The Chrome development team has been tinkering around in the V8 engine, and they’ve found a way to maintain responsiveness while boosting performance: concurrent compilation.

Google V8 engineer Yang Guo revealed the new technique in a blog post explaining how, in the latest release of Chrome Beta, developers moved JavaScript compilation into a background thread, giving Chrome’s JavaScript engine a way to compile large pieces without complications like stuttering or dropped frames in more complex applications.

Chrome’s V8 engine compiles JavaScript into native machine code to quickly execute scripts. Up until now, Chrome compiled JavaScript on the main thread where it could interfere with and slow down performance of the JavaScript app. V8 defers compilation of JavaScript functions until immediately before they’re executed, which saves time but doesn’t focus on optimizing the code.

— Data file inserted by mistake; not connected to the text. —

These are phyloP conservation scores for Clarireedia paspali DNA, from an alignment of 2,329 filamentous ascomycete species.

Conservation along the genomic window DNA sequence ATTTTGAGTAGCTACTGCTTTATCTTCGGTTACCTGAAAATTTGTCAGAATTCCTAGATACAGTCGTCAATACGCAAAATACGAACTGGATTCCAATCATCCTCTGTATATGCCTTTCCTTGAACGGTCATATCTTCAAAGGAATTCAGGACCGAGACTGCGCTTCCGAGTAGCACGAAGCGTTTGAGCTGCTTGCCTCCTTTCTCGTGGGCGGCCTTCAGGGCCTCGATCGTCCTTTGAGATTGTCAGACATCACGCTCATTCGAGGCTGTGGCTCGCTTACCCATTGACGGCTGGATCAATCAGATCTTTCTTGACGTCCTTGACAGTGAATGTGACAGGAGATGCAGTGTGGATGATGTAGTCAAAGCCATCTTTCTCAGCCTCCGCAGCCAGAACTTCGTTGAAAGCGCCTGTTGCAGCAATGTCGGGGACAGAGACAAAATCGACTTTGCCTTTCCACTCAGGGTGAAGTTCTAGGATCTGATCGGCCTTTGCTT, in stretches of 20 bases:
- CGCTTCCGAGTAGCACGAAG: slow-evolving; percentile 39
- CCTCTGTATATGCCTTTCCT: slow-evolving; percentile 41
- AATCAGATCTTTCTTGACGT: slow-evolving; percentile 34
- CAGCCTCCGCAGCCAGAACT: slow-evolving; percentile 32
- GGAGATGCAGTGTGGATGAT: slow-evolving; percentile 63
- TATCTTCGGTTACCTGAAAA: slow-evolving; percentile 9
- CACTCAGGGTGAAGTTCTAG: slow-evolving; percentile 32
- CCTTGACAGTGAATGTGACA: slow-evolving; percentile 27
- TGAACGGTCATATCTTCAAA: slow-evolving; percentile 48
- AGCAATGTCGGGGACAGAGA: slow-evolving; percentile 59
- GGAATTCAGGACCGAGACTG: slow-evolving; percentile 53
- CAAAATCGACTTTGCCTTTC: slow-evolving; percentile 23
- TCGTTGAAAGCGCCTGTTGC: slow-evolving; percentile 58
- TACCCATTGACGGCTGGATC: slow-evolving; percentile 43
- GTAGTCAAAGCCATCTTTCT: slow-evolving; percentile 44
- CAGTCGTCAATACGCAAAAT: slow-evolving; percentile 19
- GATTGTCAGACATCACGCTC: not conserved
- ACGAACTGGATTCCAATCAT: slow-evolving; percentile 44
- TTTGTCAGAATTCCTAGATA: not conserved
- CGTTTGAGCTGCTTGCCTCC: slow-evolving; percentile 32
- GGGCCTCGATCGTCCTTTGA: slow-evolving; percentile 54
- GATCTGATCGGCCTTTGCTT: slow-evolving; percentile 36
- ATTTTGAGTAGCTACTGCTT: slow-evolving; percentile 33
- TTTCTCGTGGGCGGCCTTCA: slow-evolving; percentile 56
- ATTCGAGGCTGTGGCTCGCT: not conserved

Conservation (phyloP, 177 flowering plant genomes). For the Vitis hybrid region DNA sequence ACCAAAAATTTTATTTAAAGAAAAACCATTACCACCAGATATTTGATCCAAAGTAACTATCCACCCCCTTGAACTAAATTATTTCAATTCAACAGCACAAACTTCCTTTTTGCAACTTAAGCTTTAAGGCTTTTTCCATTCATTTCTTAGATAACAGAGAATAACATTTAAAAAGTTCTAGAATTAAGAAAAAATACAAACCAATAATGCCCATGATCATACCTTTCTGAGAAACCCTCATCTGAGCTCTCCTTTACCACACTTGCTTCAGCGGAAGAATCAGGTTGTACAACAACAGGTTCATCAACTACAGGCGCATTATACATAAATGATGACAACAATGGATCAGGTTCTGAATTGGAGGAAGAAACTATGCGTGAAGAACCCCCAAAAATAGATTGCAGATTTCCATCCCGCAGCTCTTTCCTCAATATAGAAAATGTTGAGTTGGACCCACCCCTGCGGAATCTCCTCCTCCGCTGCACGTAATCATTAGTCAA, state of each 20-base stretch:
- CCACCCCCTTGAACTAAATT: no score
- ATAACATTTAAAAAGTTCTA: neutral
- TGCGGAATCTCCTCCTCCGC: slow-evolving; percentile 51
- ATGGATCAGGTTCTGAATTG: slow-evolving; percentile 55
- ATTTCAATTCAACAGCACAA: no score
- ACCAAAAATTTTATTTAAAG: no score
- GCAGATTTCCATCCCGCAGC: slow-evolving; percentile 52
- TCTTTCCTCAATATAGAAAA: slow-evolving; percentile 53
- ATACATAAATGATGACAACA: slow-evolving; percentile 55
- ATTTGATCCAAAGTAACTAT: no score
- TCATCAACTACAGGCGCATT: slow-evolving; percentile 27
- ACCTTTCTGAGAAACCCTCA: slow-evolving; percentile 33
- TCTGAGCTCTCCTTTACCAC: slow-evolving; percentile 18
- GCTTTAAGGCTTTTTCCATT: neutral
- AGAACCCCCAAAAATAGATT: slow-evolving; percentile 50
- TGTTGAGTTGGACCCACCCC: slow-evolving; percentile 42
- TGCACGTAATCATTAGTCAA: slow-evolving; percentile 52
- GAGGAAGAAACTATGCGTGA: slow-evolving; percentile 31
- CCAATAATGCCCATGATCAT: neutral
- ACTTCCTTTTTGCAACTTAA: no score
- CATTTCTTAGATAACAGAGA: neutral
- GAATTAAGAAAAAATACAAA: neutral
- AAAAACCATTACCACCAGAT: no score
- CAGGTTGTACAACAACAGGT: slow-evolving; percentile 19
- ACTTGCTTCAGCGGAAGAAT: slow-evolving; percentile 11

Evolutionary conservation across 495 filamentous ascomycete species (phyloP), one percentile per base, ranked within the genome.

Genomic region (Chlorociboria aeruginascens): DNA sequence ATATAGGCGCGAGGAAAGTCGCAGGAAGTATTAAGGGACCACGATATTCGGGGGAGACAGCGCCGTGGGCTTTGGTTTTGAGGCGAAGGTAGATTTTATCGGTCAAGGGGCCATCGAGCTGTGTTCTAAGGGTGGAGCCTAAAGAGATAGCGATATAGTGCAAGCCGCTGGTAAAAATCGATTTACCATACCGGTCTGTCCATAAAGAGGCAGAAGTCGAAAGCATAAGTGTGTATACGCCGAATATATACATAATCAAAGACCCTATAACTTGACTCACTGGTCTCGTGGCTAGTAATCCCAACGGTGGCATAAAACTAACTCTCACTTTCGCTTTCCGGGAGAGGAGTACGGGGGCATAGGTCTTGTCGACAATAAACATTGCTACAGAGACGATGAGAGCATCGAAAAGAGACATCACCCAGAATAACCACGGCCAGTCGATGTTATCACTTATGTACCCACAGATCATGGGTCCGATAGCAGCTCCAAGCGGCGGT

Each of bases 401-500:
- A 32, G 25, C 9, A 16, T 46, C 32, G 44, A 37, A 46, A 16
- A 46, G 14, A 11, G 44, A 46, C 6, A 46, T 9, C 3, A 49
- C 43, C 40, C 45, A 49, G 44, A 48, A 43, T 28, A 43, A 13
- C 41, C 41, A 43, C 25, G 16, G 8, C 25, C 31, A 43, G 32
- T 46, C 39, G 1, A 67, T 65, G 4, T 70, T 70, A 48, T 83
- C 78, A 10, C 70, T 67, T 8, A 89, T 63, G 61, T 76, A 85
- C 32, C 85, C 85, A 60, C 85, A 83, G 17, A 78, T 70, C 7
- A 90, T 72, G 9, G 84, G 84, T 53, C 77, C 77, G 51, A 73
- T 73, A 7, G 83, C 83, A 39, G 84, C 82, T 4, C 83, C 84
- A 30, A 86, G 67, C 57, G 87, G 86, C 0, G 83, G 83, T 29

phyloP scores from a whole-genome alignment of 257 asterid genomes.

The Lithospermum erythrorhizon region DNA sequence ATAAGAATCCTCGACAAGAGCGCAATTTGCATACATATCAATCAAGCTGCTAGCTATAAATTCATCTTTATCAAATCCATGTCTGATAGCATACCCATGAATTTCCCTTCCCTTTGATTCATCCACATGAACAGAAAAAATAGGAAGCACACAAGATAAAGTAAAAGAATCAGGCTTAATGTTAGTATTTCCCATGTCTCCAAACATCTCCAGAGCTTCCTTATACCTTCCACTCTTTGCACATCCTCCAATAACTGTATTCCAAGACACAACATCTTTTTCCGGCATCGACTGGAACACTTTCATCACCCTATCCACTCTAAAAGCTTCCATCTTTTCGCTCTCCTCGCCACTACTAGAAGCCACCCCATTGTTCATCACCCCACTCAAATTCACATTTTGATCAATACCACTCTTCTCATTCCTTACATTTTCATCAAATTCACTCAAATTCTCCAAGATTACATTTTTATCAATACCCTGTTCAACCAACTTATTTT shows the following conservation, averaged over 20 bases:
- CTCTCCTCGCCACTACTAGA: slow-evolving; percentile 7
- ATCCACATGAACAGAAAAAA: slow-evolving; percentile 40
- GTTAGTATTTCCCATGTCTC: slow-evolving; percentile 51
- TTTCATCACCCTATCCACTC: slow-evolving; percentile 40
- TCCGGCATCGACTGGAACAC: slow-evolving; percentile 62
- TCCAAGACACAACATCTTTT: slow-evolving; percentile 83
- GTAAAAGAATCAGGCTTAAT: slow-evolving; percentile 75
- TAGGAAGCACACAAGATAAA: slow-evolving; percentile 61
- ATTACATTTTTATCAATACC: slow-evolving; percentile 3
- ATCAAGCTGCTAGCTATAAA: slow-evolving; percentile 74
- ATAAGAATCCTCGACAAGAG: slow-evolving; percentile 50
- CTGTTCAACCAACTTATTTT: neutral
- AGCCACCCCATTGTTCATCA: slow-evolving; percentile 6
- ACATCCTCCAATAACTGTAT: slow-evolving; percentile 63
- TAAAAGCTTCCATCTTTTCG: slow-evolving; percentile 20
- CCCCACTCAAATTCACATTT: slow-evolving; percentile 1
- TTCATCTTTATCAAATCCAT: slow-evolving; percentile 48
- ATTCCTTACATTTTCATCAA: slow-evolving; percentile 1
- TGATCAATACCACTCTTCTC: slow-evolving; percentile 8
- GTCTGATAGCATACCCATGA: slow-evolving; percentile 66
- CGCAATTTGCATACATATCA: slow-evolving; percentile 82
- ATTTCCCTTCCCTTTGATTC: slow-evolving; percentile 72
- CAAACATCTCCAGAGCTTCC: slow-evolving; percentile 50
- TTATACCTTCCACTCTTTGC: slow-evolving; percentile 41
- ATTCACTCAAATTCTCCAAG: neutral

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“Until now, V8 took turns compiling optimized JavaScript code and executing it,” Guo wrote. “For large pieces of code this could become a nuisance, and in complex applications like games it could even lead to stuttering and dropped frames. Concurrent compilation tackles this issue.”

Concurrent compilation still allows V8 to optimize a large piece of code, but in the background, thread execution continues alongside compilation. The improvement will be available with the stable release of Chrome 33 in the next several months.